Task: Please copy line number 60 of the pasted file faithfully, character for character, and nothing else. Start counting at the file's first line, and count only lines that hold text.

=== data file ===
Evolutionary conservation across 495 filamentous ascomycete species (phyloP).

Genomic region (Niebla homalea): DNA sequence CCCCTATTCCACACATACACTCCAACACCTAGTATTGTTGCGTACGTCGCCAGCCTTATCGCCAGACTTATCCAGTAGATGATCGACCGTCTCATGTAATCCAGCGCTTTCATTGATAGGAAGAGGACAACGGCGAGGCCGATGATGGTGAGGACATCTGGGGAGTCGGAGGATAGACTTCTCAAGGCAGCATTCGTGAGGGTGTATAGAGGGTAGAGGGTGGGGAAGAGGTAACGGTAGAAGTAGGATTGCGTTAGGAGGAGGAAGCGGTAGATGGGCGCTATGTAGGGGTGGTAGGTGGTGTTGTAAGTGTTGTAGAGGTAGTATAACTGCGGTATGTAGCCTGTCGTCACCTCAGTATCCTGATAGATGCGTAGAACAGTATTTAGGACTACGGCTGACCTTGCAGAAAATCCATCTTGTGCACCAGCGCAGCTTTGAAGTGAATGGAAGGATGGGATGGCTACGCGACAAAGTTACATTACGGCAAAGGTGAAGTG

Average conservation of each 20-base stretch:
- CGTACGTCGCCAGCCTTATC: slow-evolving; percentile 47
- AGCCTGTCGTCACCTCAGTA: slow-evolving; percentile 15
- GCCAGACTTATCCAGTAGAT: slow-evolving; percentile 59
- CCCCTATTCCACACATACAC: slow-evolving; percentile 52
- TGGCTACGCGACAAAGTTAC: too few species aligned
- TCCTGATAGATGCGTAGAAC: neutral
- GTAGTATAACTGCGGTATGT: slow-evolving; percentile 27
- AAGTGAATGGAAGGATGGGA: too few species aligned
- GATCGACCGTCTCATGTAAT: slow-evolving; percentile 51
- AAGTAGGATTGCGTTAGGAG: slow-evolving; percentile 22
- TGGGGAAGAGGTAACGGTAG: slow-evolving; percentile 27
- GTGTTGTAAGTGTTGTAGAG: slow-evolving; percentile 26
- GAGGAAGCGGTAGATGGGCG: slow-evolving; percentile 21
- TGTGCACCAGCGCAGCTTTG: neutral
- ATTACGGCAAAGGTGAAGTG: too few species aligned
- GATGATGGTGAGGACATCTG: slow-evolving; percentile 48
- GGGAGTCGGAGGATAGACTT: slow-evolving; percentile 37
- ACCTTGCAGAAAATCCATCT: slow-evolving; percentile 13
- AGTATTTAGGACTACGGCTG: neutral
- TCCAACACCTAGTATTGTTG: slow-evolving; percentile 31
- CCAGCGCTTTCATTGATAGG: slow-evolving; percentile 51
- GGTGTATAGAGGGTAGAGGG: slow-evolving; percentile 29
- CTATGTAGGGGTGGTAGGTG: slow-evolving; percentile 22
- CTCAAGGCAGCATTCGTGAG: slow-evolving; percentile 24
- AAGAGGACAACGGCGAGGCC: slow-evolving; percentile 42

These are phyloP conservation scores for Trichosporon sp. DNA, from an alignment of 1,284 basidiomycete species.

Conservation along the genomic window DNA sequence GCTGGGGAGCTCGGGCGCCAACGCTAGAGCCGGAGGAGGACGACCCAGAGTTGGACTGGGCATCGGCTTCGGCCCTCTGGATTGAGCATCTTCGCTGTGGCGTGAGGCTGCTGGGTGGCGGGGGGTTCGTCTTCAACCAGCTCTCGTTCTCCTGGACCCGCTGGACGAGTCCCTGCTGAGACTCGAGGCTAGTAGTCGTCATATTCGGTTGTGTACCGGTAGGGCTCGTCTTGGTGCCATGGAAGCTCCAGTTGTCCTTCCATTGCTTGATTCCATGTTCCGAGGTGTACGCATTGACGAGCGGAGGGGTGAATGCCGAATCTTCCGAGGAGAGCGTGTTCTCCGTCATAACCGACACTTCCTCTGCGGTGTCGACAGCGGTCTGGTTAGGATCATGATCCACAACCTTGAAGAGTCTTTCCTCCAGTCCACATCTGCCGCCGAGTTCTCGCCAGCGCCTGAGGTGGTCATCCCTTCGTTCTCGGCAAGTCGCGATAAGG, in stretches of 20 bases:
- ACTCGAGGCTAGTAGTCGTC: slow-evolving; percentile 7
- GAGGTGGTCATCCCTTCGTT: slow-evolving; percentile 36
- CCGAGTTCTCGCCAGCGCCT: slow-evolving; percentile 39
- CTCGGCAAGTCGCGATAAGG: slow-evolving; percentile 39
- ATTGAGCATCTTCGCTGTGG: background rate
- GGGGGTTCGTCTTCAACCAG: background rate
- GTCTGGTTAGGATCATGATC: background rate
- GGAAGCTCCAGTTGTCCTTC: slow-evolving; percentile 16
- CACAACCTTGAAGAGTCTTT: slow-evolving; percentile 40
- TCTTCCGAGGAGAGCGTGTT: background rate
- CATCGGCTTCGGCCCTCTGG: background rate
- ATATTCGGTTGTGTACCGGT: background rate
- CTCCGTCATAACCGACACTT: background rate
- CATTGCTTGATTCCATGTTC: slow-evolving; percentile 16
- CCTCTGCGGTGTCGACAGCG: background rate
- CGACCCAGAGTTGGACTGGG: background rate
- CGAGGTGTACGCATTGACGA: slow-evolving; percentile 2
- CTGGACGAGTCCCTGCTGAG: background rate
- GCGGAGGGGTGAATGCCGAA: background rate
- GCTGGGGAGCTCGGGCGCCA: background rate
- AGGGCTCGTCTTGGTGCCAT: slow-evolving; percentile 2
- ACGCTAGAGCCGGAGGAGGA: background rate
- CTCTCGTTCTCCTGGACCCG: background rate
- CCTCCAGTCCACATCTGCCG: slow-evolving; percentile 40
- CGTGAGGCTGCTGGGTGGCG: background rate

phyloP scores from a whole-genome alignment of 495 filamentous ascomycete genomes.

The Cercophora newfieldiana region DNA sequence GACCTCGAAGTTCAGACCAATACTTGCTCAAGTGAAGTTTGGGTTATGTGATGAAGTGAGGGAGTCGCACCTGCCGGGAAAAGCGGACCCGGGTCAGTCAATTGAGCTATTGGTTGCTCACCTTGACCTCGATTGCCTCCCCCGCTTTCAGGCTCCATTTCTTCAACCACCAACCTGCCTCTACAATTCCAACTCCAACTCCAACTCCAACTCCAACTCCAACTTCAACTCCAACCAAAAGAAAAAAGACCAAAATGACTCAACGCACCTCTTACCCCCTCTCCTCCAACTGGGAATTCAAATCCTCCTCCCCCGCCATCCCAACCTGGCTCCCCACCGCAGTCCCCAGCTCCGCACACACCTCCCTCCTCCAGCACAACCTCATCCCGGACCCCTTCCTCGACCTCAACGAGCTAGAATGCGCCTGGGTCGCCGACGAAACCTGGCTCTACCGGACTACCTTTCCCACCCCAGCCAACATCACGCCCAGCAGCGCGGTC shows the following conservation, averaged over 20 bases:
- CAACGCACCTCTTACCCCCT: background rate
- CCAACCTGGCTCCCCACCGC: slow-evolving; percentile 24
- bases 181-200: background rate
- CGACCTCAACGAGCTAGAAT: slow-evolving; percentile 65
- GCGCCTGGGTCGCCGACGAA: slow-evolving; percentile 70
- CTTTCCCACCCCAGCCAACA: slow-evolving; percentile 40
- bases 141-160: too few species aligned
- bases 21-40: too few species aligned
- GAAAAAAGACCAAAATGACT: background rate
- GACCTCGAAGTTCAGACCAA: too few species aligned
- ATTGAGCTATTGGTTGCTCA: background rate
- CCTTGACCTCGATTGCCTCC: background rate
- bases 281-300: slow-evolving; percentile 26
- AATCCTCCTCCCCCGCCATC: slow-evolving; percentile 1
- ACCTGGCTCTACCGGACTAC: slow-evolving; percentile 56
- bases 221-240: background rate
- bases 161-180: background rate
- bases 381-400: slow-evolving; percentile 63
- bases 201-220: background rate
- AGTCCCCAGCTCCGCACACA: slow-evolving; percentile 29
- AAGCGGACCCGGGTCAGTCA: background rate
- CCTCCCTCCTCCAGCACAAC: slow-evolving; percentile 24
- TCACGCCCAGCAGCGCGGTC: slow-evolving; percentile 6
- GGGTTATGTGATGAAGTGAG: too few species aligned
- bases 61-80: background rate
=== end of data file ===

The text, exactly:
- bases 181-200: background rate